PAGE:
Dogs just want to have fun and they know how to do it
Jethro bounds toward Zeke, stops immediately in front of him, crouches on his forelimbs, wags his tail, barks, and immediately lunges at him, bites his scruff and shakes his head rapidly from side to side, works his way around to his backside and mounts him, jumps off, does a rapid bow, lunges at his side and slams him with his hips, leaps up and bites his neck, and runs away. Zeke takes off in wild pursuit of Jethro and leaps on his back and bites his muzzle and then his scruff, and shakes his head rapidly from side to side. Suki bounds in and chases Jethro and Zeke, and they all wrestle with one another. They part for a few minutes, sniffing here and there and resting. Then, Jethro walks slowly over to Zeke, extends his paw toward Zeke’s head, and nips at his ears. Zeke gets up and jumps on Jethro’s back, bites him, and grasps him around his waist. They then fall to the ground and mouth wrestle. Then they chase one another and roll over and play. Suki decides to jump in, and the three of them frolic until they’re exhausted. When it’s over, they all look like they couldn’t have been happier. And then, Lolo comes, too, and it all happens once again.
These are some of my field notes, which have been mirrored in thousands of other observations of dogs at play. I’ve been nose deep in dog play for decades, and I never get bored thinking about it or watching dogs romping here and there. Below is a general summary of what we now know about the hows and the whys of play in dogs and other animals. For more specifics about play, please see "How and Why Dogs Play Revisited: Who’s Confused?" and Mechtild Käufer's excellent book called Canine Play Behavior: The Science of Dogs at Play (for a review of this book please see "Dogs at Play: What They Do, Know, Think, and Feel").
We’ve all seen it. When dogs play, they look like they’re going crazy, frenetically wrestling, mouthing, biting, chasing, and rolling over, and doing it again and again until they can hardly stand. They use actions such as those seen during fighting or mating in random and unpredictable ways. Play sequences don’t reflect the more predictable patterns of behavior seen in real fighting and mating. The random nature of play is one marker that dogs are indeed playing with one another. They know it and so do we.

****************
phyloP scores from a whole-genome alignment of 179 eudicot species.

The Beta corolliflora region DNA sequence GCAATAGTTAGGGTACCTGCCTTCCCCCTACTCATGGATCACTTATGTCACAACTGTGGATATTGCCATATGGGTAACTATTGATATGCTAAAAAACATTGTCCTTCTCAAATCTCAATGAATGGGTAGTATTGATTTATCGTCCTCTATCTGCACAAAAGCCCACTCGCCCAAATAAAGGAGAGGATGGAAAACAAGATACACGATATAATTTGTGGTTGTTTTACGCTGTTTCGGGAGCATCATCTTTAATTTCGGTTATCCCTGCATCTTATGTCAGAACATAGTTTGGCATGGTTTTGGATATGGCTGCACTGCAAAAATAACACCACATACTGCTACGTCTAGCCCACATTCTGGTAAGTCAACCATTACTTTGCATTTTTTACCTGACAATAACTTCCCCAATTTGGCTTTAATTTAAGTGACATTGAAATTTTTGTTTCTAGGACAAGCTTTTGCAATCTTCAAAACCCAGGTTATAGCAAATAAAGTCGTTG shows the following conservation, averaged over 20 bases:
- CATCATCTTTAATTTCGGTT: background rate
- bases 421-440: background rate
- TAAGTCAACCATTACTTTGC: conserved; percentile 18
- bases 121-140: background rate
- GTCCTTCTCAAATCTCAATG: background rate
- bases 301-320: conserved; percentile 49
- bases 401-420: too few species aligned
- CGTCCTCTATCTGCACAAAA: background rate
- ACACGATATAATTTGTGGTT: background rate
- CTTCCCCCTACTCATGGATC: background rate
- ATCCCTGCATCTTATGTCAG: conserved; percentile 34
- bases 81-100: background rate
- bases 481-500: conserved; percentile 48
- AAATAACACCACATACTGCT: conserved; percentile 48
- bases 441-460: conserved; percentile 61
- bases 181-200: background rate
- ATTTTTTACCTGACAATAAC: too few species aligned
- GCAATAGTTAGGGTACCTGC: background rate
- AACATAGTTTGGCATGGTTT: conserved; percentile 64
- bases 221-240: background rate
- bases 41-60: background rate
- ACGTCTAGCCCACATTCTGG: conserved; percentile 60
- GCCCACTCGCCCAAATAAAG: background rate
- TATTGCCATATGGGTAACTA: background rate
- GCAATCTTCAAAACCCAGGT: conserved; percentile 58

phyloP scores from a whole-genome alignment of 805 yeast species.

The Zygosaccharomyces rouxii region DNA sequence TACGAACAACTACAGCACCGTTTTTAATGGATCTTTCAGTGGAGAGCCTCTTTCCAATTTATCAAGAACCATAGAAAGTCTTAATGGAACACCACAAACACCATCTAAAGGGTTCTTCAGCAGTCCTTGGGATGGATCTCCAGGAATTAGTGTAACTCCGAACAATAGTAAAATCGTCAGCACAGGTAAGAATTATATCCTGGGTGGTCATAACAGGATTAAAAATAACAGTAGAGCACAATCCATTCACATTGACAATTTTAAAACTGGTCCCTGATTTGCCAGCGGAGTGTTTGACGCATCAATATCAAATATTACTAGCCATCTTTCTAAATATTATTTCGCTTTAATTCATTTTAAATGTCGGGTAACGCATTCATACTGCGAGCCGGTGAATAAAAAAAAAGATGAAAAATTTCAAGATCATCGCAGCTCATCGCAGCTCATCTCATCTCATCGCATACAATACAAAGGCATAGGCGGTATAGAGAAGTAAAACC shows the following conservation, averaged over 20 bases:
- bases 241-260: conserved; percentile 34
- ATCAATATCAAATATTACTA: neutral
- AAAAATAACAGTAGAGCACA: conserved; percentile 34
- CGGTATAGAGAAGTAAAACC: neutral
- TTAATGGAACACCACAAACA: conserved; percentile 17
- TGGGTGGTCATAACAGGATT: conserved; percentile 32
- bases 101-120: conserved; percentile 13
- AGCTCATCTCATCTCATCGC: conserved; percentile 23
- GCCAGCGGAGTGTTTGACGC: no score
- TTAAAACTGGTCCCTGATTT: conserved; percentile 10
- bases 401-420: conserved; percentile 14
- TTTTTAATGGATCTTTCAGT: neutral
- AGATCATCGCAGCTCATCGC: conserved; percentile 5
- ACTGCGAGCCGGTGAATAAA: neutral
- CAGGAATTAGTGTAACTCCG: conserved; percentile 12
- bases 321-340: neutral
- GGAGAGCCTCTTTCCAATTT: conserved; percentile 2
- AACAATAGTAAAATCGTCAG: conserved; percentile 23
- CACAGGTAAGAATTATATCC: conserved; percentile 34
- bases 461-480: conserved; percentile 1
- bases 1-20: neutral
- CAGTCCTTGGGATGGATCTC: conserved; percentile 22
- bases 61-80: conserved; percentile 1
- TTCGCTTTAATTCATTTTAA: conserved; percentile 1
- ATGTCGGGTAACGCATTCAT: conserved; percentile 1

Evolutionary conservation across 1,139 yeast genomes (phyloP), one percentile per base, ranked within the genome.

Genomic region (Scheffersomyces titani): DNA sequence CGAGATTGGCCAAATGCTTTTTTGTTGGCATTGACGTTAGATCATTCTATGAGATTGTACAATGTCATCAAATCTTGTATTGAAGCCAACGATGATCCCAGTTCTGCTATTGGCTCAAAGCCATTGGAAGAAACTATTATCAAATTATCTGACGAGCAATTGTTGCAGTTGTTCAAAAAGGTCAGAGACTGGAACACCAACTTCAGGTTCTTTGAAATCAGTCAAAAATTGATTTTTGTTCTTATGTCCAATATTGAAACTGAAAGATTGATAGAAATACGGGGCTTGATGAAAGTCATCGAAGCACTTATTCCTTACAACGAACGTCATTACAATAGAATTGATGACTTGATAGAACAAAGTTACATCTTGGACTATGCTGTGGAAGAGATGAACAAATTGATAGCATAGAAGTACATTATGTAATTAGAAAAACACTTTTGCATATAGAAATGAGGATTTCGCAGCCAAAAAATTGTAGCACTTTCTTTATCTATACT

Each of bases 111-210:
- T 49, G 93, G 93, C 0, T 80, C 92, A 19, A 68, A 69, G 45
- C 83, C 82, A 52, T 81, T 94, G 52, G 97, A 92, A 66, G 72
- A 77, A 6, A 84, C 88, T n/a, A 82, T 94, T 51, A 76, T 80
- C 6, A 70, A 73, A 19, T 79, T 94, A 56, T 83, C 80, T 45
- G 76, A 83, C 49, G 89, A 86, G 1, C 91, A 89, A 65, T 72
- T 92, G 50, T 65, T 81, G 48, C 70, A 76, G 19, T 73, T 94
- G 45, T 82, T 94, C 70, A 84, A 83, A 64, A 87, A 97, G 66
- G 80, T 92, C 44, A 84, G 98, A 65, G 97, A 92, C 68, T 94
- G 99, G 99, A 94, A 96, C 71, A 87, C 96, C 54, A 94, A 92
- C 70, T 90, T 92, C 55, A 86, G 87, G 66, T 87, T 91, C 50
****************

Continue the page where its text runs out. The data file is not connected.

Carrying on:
When dogs play they joyfully provide a pretty clear window into their heads and hearts. Play is a voluntary activity, and if a dog doesn’t want to play, he or she can opt out. Dogs can quit whenever they want to, and others often seem to know when one dog has had enough for the moment.
How dogs keep fair play in mind
Dogs play with such reckless abandon that I’m frequently asked how dogs keep play in mind as they fly around, tumble, tackle, bite, and run, often with unbelievable rapidity. It’s really remarkable to watch dogs of vastly different shapes, sizes, speeds, and strengths playing together successfully, without conflict or injury. So, how do playmates not harm one another and how does play remain the name of the game? It’s because dogs’ minds are very active and they process information rapidly and accurately even on the run. Dogs just want to have fun, and why not?
By studying dog play we can learn a lot about fairness, empathy, and trust. Based on extensive research, we’ve discovered that there are four basic aspects of fair play in dogs: Ask first, be honest, follow the rules, and admit when you're wrong. When the rules of play are violated and when fairness breaks down, so too does play. Dogs keep track of what is happening when they play and fairness is the name of the game. They can read what other dogs are doing, and they trust that they want to play rather than fight.
Along these lines, play only very rarely escalates into real aggression. Shyan, Fortune, and King (2003) reported that fewer than 0.5 percent of play fights in dogs developed into conflict, and only half of these were clearly aggressive encounters. Their data agree with our own observations on wild coyotes and free-running dogs at play.
What's happening when dogs play tug-of-war
Many people also are interested in what's happening when dogs play tug-of war with one another, as Molly (left) and Charlotte (right) are doing in the photo below. It turns out that it's not necessarily the case that they're competing with one another. Indeed, competition is fairly rare. (For more details please see "What's Happening When Dogs Play Tug-of-War? Dog Park Chatter" and links therein. Further study revealed the same trends are reported in this essay.)
In addition, tug-of-war between humans and dogs is also not necessarily about dominance. Not only can it be fun, but it also can be important in bonding and maintaining a positive and friendly relationship and training experience with your dog. In her book Play With Your Dog, dog trainer Pat Miller offers, “Tug to your heart's content,” and don’t worry if your dog growls. It’s all “part of the game,” and if the dog’s other behaviors are appropriate, “Let him growl his heart out!” It’s perfectly okay to get down and dirty with your dog. Do some play bows, play tug-of-war, and keep your special relationship alive and growing (for more on this topic please see "Get Down and Dirty With Your Dog: Bow, Hug, and Tug" and a radio interview with Tracie Hotchner where I come in at around 43:00).
To me, studies of tug-of-war are great examples of how we need to observe dogs closely before assuming we know what their intentions are. Tug-of-war looks like a familiar human game, but dogs don’t play by our rules, and we can get into trouble when we presume that they do.
The landscape of play: Don't bow if you don't want to play
When we carefully study the landscape of play we learn that dogs know very well how to tell other dogs “I want to play with you.” They use a number of different actions to signal their desire to play. These include bowing, face pawing, approaching and rapidly withdrawing, faking left and going right, mouthing, and running right at a potential playmate. Bows also can be used to tell another dog, “I’m sorry I bit you so hard, let’s keep playing.”